Pharmacists are partners on healthcare teams by dispensing prescription medications to patients and offering their expertise in the safe use of prescriptions. Pharmacists hold a Doctor of Pharmacy (PharmD) degree. A degree in pharmacy can be applied toward direct work in a retail pharmacy environment, but many pharmacists now work in hospitals, healthcare facilities, research environments and in teaching. Currently 58% of all pharmacists are working in a retail environment and 26% work in hospitals. In the U.S. the American Pharmacists Association is the main organization supporting individuals in pharmacy.
Prerequisites: The academic requirements for admission to pharmacy school generally include courses in general chemistry, organic chemistry, biology, anatomy/physiology, microbiology, physics, calculus, psychology or sociology, and statistics. A complete list of course prerequisites by school can be found at the American Association of Colleges of Pharmacy website.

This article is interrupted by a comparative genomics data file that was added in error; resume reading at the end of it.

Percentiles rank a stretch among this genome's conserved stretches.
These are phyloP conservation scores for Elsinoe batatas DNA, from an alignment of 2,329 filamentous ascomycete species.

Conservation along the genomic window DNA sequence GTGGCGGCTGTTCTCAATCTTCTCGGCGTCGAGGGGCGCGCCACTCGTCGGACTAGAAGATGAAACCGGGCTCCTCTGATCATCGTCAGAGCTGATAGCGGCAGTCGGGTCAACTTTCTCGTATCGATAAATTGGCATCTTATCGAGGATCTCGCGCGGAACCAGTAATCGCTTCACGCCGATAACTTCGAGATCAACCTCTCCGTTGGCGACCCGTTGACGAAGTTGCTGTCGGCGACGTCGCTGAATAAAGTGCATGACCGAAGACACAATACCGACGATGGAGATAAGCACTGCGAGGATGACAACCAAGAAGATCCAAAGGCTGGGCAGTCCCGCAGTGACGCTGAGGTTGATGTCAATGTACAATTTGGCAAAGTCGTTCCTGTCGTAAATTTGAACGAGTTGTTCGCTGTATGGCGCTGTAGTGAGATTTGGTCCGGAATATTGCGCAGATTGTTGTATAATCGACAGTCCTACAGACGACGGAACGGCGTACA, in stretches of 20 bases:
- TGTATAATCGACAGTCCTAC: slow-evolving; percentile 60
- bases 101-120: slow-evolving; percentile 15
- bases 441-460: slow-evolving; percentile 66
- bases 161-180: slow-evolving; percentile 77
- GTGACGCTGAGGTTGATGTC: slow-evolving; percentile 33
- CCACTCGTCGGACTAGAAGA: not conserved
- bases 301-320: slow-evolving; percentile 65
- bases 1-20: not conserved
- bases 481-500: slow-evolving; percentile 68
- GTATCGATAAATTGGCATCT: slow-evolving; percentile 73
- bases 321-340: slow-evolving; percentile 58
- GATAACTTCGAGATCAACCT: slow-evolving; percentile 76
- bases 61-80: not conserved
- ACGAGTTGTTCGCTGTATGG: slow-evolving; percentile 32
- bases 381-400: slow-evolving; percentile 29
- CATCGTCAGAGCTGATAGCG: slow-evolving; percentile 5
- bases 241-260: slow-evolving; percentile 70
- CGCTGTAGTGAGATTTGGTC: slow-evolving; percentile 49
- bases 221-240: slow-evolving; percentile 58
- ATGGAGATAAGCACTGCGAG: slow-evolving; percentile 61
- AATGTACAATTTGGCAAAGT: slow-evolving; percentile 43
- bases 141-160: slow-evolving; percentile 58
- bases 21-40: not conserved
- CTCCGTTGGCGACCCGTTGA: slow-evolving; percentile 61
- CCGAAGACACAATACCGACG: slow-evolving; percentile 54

Major: Students who are interested in going to pharmacy school typically will pursue Biology Option C-4, Pre-Pharmacy or Chemistry Option C, Biochemistry as their undergraduate major.

Admission to pharmacy school also requires the Pharmacy College Admission Test (PCAT). The PCAT has the following sections: Writing, Biological Processes, Chemical Processes, Critical Reading, Quantitative Reasoning. Not all schools require the PCAT, so you will need to consult a specific program for its admissions requirement.

Pre-pharmacy students will apply through the Pharmacy College Application Service (PharmCAS). Currently there are 9 colleges and schools of pharmacy in Texas, as listed on the Texas State Board of Pharmacy. Programs outside of Texas are listed on the Accreditation Council for Pharmacy Education.

To be considered for admission students must have a minimum cumulative GPA of 2.75 or higher. Competitive scores for the PCAT are 40 or higher, with a PCAT writing score of 3.0 or greater.